Posts Tagged ‘Putin’

  1. Franco in the 1960s: the case of Grimau

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    June 26, 2017 by AK

    Putin was born 60 years after Franco (October 1952, December 1892) and was appointed prime minister 60 years after Franco was installed in Madrid (August 1999, March 1939). Chronologically, Franco’s 1959, the year of the Stabilization and Liberalization Plan, which led to fifteen years of economic growth, roughly corresponds to Putin’s 2019 or 2020. But …
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  2. “Institutions of direct democracy”

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    December 1, 2016 by AK

    TASS reports on Putin’s annual address to the Russian parliament (the Duma and the Federation Council): The policy of developing the political system and institutions of direct democracy, as well as enhancing the elections’ competitiveness will be continued, the president notes. I can’t think of “institutions of direct democracy” in our time apart from referendums …
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  3. Making sense of it all when “you can’t believe a single word”

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    November 15, 2016 by AK

    According to Radio Free Europe – Radio Liberty (here’s a report from the BBC): Russia’s economic development minister [Alexei Ulyukayev] has been charged with large-scale bribe taking and placed under house arrest following his detention overnight in a case that has sent shock waves through the country’s ruling elite. It appears to be a case of trumped-up …
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  4. America’s Orange Revolution: what will Russians learn from it?

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    November 9, 2016 by AK

    I thought the Monster Vote was merely wishful thinking by escapist desperados – until it materialized. Well done, folks. Now I fear that certain people in the Kremlin, who do not believe in the possibility of government by the people will interpret Trump’s victory as the successful outcome of a “special operation.” Ridiculous as it …
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  5. Unlike Erdogan, Putin does not need to purge Russia’s submissive judiciary

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    July 17, 2016 by AK

    Erdoğan’s ongoing purge of the judiciary is unsurprising: apparently, an influential group of appellate judges was one of the few barriers left on his march to absolute power – although the magistrates’ motives may have little to do with the rule of law. During his years as an active politician, Berlusconi was hounded by the so-called …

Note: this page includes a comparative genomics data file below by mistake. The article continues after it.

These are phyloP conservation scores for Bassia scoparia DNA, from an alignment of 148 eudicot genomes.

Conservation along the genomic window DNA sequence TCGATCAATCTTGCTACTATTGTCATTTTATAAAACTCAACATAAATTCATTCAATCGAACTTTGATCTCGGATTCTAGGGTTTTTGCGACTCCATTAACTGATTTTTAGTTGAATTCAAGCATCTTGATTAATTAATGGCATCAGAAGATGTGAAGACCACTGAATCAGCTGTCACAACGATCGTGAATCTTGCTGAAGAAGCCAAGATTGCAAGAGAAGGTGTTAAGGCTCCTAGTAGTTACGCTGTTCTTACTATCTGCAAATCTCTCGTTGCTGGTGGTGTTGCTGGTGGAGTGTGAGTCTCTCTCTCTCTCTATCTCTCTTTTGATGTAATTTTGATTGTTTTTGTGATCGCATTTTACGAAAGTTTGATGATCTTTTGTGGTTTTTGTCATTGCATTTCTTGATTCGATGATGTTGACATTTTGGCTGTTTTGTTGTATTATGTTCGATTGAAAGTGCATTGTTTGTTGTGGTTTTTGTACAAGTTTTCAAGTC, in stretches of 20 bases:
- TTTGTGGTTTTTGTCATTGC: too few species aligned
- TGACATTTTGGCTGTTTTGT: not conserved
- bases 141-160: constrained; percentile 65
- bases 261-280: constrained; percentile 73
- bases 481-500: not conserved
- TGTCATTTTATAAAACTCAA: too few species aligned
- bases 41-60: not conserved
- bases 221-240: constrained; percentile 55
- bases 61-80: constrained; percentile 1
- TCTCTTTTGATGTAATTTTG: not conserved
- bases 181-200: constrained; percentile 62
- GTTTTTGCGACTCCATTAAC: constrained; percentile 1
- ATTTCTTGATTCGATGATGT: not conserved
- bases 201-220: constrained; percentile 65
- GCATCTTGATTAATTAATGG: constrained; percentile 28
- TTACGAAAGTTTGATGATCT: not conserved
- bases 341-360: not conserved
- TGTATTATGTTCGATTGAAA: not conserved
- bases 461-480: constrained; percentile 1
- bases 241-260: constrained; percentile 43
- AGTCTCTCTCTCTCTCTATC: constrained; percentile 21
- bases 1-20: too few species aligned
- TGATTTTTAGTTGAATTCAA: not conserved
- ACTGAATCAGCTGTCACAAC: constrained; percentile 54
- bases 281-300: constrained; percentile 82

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  6. Prisoner exchange

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    May 26, 2016 by AK

    Vedomosti, the independent business paper, ran this headline today: “Savchenko’s release became Russia’s PR* defeat.” I disagree. Doing the right thing – in the simplest sense of right as good – can’t be bad PR. Even if the world thinks you are beyond redemption. I can’t prove it, of course, but… That’s all. *The Russian word I …
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  7. “Good sense and absurdity… in such close vicinity”

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    May 1, 2016 by AK

    On the subject of Putin and Trump (see my earlier posts 1, 2, 3), Prof. Snyder also writes: As Putin understands perfectly well, the president of the United States has standing in Russia, and enjoys far superior power to the president of Russia, only insofar as he or she mobilizes the moral and political resources of …
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  8. The Kremlin’s candidate? Surely you’re joking, Mr. Crowley

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    April 30, 2016 by AK

    Why would a TV channel owned and financed by an unfriendly country support a US presidential candidate? In the case of RT, I can think of five reasons: The Kremlin thinks RT’s support can help Trump win. That’s naive or delusional or both, but still possible. Putin is trolling Americans for the fun of it. …
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  9. Prof. Snyder, Trump, Putin, and Moshe Katsav

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    April 27, 2016 by AK

    Going back to Timothy Snyder’s piece, what about the top man in the Kremlin? Last December, Putin said this about Trump (in The Guardian‘s translation): He is a very colorful and talented man, no doubt about that… He says that he wants to move to another level of relations, to a deeper level of relations with …
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  10. Prof. Snyder, Trump and Putin

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    April 27, 2016 by AK

    In his latest NYRB piece, Timothy Snyder lists a number of Russian “politicians” supportive of Trump. They turn out clowns of varying colors; none of them operators to be reckoned with. Particularly amusing is Snyder’s naming Alexander Dugin as “the leading Russian fascist ideologue and a very important media presence in Russia.”. Technically, of course, the historian is correct: Dugin …
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